Today is national Constitution Day. On September 17, 1787 the U.S. Constitution was signed, becoming the supreme law of the United States. Congress passed legislation in 2004 changing the observation of what had been known as Citizens Day into Constitution Day in an effort to encourage citizens, especially students, to learn about the history and meaning of the Constitution. The federal law establishing Constitution Day mandated that schools receiving public aid provide special focus on the Constitution on September 17. In the case when the anniversary falls on a weekend, like today, the observations are held either prior to or following the seventeenth.
Over the past two years I have had the opportunity to teach American National Government at Des Moines Community College. For many college students, the course offers the first opportunity to read the Constitution and put the document into perspective both historically and contemporarily.
On Thursday, as my class discussed the concept of federalism, I played a YouTube clip for them from an episode of the old Andy Griffith show. Barney boasts to Andy that he has found his old civics textbook and claims he can recite the preamble to the Constitution “as if it were yesterday.” As Barney attempts to do so, it quickly becomes evident to Andy and the audience that Barney does not remember the words at all. The vignette poignantly illustrates that most adults really do not know the Constitution well.
The U.S. Constitution is 224 years old today. It is the oldest constitution in effect in the world. Signed in the Pennsylvania State House, now known as Constitution Hall, by 39 of the delegates who had worked on its development, the Constitution set forth the structure and the duties of our federal government.
To the surprise of many, the word “democracy” is not in the Constitution. Nor is the term “separation of church and state.” The United States is not a democracy, it is a republic, a representative republic based on democratic ideals, but our government is not a direct democracy. Next time you hear someone spout off about how America is a “democracy,” tell them to repeat the first 20 words of the Pledge of Allegiance, “I pledge allegiance to the flag of the United States of America, and to the republic for which it stands,….” That’s right, “republic” not “democracy.” The word republic means a public thing – our government is a public government of the people.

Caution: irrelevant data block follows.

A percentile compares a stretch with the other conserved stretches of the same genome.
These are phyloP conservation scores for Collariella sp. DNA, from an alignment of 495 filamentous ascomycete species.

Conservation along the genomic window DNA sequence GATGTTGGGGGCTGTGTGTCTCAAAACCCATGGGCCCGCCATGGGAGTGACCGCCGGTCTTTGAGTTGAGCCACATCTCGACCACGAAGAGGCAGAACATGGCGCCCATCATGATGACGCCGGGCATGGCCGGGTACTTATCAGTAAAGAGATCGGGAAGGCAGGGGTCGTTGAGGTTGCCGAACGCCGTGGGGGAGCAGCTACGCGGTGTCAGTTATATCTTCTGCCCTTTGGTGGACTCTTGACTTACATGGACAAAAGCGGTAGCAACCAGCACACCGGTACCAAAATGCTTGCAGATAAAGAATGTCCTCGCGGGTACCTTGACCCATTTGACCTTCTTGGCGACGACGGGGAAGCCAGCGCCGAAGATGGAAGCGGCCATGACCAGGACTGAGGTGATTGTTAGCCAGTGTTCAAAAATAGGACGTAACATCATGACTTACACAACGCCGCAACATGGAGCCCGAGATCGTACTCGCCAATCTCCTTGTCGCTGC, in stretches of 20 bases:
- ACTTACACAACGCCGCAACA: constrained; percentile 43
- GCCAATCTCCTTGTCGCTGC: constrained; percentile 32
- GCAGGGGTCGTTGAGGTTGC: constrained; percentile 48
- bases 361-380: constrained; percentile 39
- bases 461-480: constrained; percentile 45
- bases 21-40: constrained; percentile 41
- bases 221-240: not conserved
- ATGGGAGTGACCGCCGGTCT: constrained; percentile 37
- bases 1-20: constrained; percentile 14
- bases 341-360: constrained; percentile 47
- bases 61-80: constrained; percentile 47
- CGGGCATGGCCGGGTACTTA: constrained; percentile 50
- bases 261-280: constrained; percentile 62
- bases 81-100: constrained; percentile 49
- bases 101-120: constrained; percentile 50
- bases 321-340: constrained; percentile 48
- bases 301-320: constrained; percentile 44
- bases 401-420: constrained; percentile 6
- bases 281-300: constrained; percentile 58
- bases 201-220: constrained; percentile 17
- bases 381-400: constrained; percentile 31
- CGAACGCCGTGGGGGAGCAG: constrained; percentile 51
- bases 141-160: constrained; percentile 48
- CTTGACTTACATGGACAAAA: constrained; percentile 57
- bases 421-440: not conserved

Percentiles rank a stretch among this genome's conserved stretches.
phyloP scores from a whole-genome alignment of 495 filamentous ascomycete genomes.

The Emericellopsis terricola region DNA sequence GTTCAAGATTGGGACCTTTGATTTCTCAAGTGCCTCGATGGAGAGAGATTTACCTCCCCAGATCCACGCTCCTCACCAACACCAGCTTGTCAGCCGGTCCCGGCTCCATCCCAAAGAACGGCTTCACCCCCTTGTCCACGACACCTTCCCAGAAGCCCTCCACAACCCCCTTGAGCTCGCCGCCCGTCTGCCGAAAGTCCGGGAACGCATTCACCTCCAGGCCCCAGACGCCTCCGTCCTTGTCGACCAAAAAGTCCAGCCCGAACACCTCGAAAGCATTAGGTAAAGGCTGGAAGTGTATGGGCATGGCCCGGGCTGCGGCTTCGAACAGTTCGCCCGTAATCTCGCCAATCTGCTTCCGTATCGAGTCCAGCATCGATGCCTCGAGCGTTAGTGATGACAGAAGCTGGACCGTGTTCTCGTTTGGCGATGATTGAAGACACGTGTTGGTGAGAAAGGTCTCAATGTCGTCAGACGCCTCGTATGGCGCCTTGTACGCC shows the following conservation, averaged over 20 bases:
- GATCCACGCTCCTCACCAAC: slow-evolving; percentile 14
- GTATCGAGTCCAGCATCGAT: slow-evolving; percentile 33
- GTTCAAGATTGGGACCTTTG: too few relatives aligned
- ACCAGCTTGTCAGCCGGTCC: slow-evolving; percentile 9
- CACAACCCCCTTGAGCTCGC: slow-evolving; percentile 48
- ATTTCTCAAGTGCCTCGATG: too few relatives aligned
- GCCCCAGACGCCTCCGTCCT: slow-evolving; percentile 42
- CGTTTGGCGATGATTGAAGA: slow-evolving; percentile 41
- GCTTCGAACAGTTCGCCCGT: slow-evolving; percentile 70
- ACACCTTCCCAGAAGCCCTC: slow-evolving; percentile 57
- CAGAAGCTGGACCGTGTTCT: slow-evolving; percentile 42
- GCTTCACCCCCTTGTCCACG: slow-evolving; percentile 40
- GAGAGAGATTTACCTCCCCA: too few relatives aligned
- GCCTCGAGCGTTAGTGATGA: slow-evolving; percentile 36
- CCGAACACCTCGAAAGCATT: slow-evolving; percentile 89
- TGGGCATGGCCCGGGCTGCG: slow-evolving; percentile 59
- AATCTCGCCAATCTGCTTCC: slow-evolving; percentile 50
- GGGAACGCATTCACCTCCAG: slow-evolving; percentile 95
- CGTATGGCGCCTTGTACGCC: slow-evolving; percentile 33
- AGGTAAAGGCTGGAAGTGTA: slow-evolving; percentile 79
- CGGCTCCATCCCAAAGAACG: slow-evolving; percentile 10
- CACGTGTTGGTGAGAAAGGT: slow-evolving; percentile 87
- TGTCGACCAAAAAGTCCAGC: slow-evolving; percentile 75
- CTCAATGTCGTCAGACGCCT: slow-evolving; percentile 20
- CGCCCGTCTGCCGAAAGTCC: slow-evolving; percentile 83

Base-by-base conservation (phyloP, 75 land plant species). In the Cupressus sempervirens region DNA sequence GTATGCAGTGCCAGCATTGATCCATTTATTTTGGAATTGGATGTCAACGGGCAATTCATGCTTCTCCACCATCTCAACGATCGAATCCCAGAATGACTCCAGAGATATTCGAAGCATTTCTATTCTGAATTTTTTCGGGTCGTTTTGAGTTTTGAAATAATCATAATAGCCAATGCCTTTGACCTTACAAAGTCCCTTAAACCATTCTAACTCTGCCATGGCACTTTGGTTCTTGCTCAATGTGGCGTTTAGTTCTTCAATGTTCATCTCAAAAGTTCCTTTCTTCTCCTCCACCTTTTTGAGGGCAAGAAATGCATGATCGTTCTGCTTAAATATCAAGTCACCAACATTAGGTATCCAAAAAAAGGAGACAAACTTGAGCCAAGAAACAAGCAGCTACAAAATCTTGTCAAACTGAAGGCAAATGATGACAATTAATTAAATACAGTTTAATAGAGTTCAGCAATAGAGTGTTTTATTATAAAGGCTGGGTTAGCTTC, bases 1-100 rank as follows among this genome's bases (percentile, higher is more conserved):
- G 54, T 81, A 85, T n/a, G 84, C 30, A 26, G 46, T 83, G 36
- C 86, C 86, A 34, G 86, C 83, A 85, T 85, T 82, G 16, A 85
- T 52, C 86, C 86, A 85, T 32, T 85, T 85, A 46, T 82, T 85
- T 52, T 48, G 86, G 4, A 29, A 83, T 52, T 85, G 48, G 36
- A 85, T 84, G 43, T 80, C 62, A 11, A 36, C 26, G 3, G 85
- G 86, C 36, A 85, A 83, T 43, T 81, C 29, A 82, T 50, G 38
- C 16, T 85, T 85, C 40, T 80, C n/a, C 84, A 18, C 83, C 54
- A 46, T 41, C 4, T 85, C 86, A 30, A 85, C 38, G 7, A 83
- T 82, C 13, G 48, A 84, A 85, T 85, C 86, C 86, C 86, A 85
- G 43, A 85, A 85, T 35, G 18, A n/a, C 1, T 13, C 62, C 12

And while the Constitution prohibits the government from either establishing or prohibiting religion, the Constitution does not state that faith in God is not welcome in the public square. In fact, just the opposite. In an October 11, 1798 letter to the officers of the First Brigade of the Third Division of the Militia of Massachusetts, John Adams wrote, “Our Constitution was made only for a moral and religious people. It is wholly inadequate to the government of any other.”
The Constitution has been amended 27 times though only 26 of the amendments are in effect because the 18th amendment which ushered in the prohibition of alcohol sales was repealed by the 21st amendment. Where some would call the Constitution a living, breathing “organic” document, originalists seek to interpret the Constitution with the original intent of the framers. Over the past two years as the tea party movement has grown, more and more people are picking up the Constitution and joining in educational forums to read and discuss the document that established a government for the people by the people. That is precisely the intention of Constitution Day.
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